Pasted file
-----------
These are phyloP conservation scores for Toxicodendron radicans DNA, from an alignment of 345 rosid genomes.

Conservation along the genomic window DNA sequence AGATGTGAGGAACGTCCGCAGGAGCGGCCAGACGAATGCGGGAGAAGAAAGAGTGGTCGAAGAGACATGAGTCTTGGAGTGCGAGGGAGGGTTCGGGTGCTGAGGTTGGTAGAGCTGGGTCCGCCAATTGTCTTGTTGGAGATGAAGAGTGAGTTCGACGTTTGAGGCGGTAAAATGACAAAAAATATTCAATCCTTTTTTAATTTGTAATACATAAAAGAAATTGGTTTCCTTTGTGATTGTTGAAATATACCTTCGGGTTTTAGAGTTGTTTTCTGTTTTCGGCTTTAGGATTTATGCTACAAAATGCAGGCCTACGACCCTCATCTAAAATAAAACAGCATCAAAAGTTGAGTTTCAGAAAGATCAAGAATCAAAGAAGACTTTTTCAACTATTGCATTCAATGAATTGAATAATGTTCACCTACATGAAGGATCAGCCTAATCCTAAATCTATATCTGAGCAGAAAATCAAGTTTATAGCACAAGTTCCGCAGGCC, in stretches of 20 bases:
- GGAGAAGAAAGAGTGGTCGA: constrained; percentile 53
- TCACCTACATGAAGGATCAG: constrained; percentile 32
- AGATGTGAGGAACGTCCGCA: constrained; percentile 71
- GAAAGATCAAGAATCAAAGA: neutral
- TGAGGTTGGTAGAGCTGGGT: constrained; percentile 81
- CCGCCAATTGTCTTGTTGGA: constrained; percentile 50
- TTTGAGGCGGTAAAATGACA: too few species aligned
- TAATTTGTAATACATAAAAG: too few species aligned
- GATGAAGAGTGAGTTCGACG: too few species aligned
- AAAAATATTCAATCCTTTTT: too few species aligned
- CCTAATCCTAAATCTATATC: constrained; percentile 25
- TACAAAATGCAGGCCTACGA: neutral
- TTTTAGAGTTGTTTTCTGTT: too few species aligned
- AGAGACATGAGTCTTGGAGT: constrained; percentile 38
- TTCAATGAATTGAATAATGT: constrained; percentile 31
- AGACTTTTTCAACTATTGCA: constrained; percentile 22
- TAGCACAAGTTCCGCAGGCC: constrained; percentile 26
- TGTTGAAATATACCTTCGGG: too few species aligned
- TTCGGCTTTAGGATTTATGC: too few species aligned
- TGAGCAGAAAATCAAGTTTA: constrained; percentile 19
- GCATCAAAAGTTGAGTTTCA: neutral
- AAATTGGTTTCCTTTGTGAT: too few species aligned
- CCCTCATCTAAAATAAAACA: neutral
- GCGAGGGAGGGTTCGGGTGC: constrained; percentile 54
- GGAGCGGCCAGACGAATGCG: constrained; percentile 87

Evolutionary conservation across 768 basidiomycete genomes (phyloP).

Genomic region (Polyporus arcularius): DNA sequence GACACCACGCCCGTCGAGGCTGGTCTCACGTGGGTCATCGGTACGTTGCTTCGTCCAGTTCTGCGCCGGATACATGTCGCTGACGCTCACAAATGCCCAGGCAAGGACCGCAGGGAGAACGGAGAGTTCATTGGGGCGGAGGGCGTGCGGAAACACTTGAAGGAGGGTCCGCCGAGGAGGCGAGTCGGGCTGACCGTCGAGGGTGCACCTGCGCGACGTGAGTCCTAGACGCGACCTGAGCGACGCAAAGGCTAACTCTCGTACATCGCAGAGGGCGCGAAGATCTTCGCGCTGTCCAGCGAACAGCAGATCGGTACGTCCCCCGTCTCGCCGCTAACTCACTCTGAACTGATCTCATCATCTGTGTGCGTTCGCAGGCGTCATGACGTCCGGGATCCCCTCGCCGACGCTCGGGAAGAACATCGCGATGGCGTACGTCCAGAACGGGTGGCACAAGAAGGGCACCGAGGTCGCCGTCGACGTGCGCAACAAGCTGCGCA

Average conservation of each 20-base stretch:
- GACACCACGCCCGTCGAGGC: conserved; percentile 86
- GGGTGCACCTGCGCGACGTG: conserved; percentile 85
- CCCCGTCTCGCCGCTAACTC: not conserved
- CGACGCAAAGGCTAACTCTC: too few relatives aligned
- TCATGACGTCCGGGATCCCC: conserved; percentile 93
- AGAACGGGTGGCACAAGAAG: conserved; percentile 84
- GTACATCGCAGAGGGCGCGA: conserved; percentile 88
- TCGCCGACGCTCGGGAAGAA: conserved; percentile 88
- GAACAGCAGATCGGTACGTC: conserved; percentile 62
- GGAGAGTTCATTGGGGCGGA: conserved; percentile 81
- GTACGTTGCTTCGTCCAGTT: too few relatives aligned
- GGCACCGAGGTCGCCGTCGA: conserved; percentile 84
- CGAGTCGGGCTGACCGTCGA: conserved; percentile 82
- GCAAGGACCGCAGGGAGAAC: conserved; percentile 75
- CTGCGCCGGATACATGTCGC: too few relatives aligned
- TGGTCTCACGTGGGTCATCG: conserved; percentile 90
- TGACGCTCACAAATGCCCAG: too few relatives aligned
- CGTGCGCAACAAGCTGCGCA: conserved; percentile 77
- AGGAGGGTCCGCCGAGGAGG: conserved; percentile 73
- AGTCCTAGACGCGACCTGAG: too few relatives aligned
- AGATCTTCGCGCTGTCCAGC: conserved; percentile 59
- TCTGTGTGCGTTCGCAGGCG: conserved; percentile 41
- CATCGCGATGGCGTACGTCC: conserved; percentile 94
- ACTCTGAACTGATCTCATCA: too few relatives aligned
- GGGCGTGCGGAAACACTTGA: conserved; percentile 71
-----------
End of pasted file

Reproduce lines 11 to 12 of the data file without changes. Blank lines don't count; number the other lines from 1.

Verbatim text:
- GATGAAGAGTGAGTTCGACG: too few species aligned
- AAAAATATTCAATCCTTTTT: too few species aligned